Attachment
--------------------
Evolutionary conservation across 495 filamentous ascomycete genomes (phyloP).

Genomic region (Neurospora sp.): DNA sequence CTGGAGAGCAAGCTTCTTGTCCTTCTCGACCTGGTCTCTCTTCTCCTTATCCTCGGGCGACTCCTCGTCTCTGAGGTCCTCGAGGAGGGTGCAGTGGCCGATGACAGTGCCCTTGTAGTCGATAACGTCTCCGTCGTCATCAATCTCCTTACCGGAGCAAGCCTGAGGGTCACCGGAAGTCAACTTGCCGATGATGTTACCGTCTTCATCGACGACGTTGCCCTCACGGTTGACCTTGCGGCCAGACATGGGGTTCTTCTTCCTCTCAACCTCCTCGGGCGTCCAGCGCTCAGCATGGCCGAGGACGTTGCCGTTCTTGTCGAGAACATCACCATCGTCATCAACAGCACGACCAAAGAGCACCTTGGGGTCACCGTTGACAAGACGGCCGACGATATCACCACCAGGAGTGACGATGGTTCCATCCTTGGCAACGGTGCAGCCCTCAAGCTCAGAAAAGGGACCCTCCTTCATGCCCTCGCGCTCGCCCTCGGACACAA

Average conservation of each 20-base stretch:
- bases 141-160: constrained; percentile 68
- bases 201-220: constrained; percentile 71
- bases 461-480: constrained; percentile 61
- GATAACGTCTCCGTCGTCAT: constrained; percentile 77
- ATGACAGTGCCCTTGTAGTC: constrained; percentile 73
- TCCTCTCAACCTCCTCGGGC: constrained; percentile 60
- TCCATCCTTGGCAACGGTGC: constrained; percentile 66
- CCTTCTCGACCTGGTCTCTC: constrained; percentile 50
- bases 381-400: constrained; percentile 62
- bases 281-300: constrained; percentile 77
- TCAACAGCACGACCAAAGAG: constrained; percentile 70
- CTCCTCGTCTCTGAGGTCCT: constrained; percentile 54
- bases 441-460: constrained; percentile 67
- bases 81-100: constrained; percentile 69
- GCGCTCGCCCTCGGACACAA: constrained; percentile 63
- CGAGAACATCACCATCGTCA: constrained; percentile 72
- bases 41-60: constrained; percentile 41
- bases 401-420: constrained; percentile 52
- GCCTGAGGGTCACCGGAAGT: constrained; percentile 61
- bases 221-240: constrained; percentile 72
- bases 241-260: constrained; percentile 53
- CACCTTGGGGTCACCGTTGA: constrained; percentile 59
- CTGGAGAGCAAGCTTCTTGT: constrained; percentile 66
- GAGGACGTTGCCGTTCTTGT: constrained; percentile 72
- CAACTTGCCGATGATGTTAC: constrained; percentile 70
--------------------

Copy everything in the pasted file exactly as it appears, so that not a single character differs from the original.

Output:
Evolutionary conservation across 495 filamentous ascomycete genomes (phyloP).

Genomic region (Neurospora sp.): DNA sequence CTGGAGAGCAAGCTTCTTGTCCTTCTCGACCTGGTCTCTCTTCTCCTTATCCTCGGGCGACTCCTCGTCTCTGAGGTCCTCGAGGAGGGTGCAGTGGCCGATGACAGTGCCCTTGTAGTCGATAACGTCTCCGTCGTCATCAATCTCCTTACCGGAGCAAGCCTGAGGGTCACCGGAAGTCAACTTGCCGATGATGTTACCGTCTTCATCGACGACGTTGCCCTCACGGTTGACCTTGCGGCCAGACATGGGGTTCTTCTTCCTCTCAACCTCCTCGGGCGTCCAGCGCTCAGCATGGCCGAGGACGTTGCCGTTCTTGTCGAGAACATCACCATCGTCATCAACAGCACGACCAAAGAGCACCTTGGGGTCACCGTTGACAAGACGGCCGACGATATCACCACCAGGAGTGACGATGGTTCCATCCTTGGCAACGGTGCAGCCCTCAAGCTCAGAAAAGGGACCCTCCTTCATGCCCTCGCGCTCGCCCTCGGACACAA

Average conservation of each 20-base stretch:
- bases 141-160: constrained; percentile 68
- bases 201-220: constrained; percentile 71
- bases 461-480: constrained; percentile 61
- GATAACGTCTCCGTCGTCAT: constrained; percentile 77
- ATGACAGTGCCCTTGTAGTC: constrained; percentile 73
- TCCTCTCAACCTCCTCGGGC: constrained; percentile 60
- TCCATCCTTGGCAACGGTGC: constrained; percentile 66
- CCTTCTCGACCTGGTCTCTC: constrained; percentile 50
- bases 381-400: constrained; percentile 62
- bases 281-300: constrained; percentile 77
- TCAACAGCACGACCAAAGAG: constrained; percentile 70
- CTCCTCGTCTCTGAGGTCCT: constrained; percentile 54
- bases 441-460: constrained; percentile 67
- bases 81-100: constrained; percentile 69
- GCGCTCGCCCTCGGACACAA: constrained; percentile 63
- CGAGAACATCACCATCGTCA: constrained; percentile 72
- bases 41-60: constrained; percentile 41
- bases 401-420: constrained; percentile 52
- GCCTGAGGGTCACCGGAAGT: constrained; percentile 61
- bases 221-240: constrained; percentile 72
- bases 241-260: constrained; percentile 53
- CACCTTGGGGTCACCGTTGA: constrained; percentile 59
- CTGGAGAGCAAGCTTCTTGT: constrained; percentile 66
- GAGGACGTTGCCGTTCTTGT: constrained; percentile 72
- CAACTTGCCGATGATGTTAC: constrained; percentile 70